George Osborne’s obsession with reducing Britain’s debt mountain may do more harm than good, research by the International Monetary Fund (IMF) has suggested.
While advanced nations are facing some of the highest debt ratios since World War II, IMF economists cited research by Moody’s Analytics that suggested countries such as the UK, US and Canada could afford to live “forever” with relatively high debt shares compared with their pre-crisis averages.
The IMF paper, which was authorised by Olivier Blanchard, the Fund’s chief economist, showed that while countries such as Greece, Cyprus, Italy and Japan had a pressing need to reduce their debt ratios because of the risk that a financial shock could leave them shut out of the market, others such as Norway, Germany and the UK were deemed to be in the “safe zone”, where fiscal space was ample and borrowing costs were low.
In countries such as the UK and Norway which controlled their own monetary policy, the advantages were even bigger, the authors said.
For these countries, the IMF said the “optimal” policy involved “living with high debt pile[s]”. While the Fund said this was far from ideal, it was preferable to introducing “policies to deliberately pay down the debt” because the costs were likely to outweigh the benefits.
“When a country runs a budget surplus to pay down its debt, there is no free lunch, the money has to come from somewhere,” said Jonathan Ostry, co-author of the report. “Either through higher taxes, which undercuts the productivity of labour and capital, or lower spending which – unless that spending is completely wasteful – has a similar effect.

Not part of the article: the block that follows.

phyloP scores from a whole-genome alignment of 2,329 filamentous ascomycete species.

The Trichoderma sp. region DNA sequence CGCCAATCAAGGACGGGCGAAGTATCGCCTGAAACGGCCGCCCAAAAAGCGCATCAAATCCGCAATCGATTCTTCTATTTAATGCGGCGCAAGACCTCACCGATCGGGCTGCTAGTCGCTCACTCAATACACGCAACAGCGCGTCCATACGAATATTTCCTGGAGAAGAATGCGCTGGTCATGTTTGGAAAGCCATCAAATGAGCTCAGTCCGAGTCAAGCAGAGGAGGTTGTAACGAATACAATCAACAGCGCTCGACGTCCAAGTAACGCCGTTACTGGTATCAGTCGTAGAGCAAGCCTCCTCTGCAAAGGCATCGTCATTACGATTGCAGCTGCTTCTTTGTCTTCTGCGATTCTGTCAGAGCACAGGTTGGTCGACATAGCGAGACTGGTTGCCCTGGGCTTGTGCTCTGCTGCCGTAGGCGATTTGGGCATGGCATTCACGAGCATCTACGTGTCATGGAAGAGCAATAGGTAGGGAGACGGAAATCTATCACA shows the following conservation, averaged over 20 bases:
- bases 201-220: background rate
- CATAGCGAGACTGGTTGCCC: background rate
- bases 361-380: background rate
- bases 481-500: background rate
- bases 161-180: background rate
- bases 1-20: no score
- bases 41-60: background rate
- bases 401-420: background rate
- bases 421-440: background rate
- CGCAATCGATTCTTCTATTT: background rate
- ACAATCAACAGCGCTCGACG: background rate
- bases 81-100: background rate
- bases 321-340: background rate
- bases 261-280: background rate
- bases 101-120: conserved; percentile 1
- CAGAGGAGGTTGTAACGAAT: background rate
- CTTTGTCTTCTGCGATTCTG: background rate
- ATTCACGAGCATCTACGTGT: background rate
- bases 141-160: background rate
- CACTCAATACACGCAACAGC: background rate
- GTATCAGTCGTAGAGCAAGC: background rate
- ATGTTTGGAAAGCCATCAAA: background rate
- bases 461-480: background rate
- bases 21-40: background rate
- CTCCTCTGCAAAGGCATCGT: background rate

“Advocates of ‘fixing the debt problem’ stress that the crisis insurance benefit of lower debt without mentioning the upfront cost of the insurance. Our paper shows that insurance can be expensive.
“More importantly, for countries that have ample fiscal space, the cost of insurance is likely to be much larger than the benefit. It is much better in these circumstances to just live with the debt, allowing the debt ratio to be reduced organically through higher growth.”
Britain’s debt share currently stands at 80.4pc of gross domestic product (GDP) but is on course to start falling this year. The Chancellor announced a series of measures in the Budget, including the speeding up of asset sales, to help Britain’s debt ratio fall faster.
The government is also planning a £25bn spending squeeze, including a £12bn reduction in welfare spending, which is expected to be announced in detail on July 8 when Mr Osborne delivers his Summer Budget. This will put the UK on course to eliminate the budget deficit by the end of the decade, and reduce Britain’s debt share.
However, Moody’s, the rating agency, has warned that the Government will struggle to balance the books by the end of the decade because of the scale of cuts required and the likelihood that the easiest reductions have now been made.
Economists are split over the best way to secure the recovery in the wake of the financial crisis. While Larry Summers, the former US Treasury Secretary, has warned that of the perils of secular stagnation, Ken Rogoff, who also served as the IMF’s chief economist a decade ago, has said that growth will be stronger once deleveraging and borrowing headwinds subside.
The IMF said that countries with ample fiscal space should focus on beefing-up infrastructure, where the rewards could be big. “For countries with low debt and big infrastructure needs (and with idle resources and facing low interest rates), building infrastructure should be the greater priority. For countries with significant risk of fiscal distress, it is unlikely that they could afford to take the chance of going on a borrowing spree, no matter how large the public investment,” the report said.
However, the IMF said a higher starting point of debt compared with the financial crisis meant returns on investment were likely to be lower than they were in the run-up to 2008.
Britain is forecast by the Office for Budget Responsibility (OBR) to pay £46bn in gross debt interest payments this year on its debt pile of £1.48 trillion.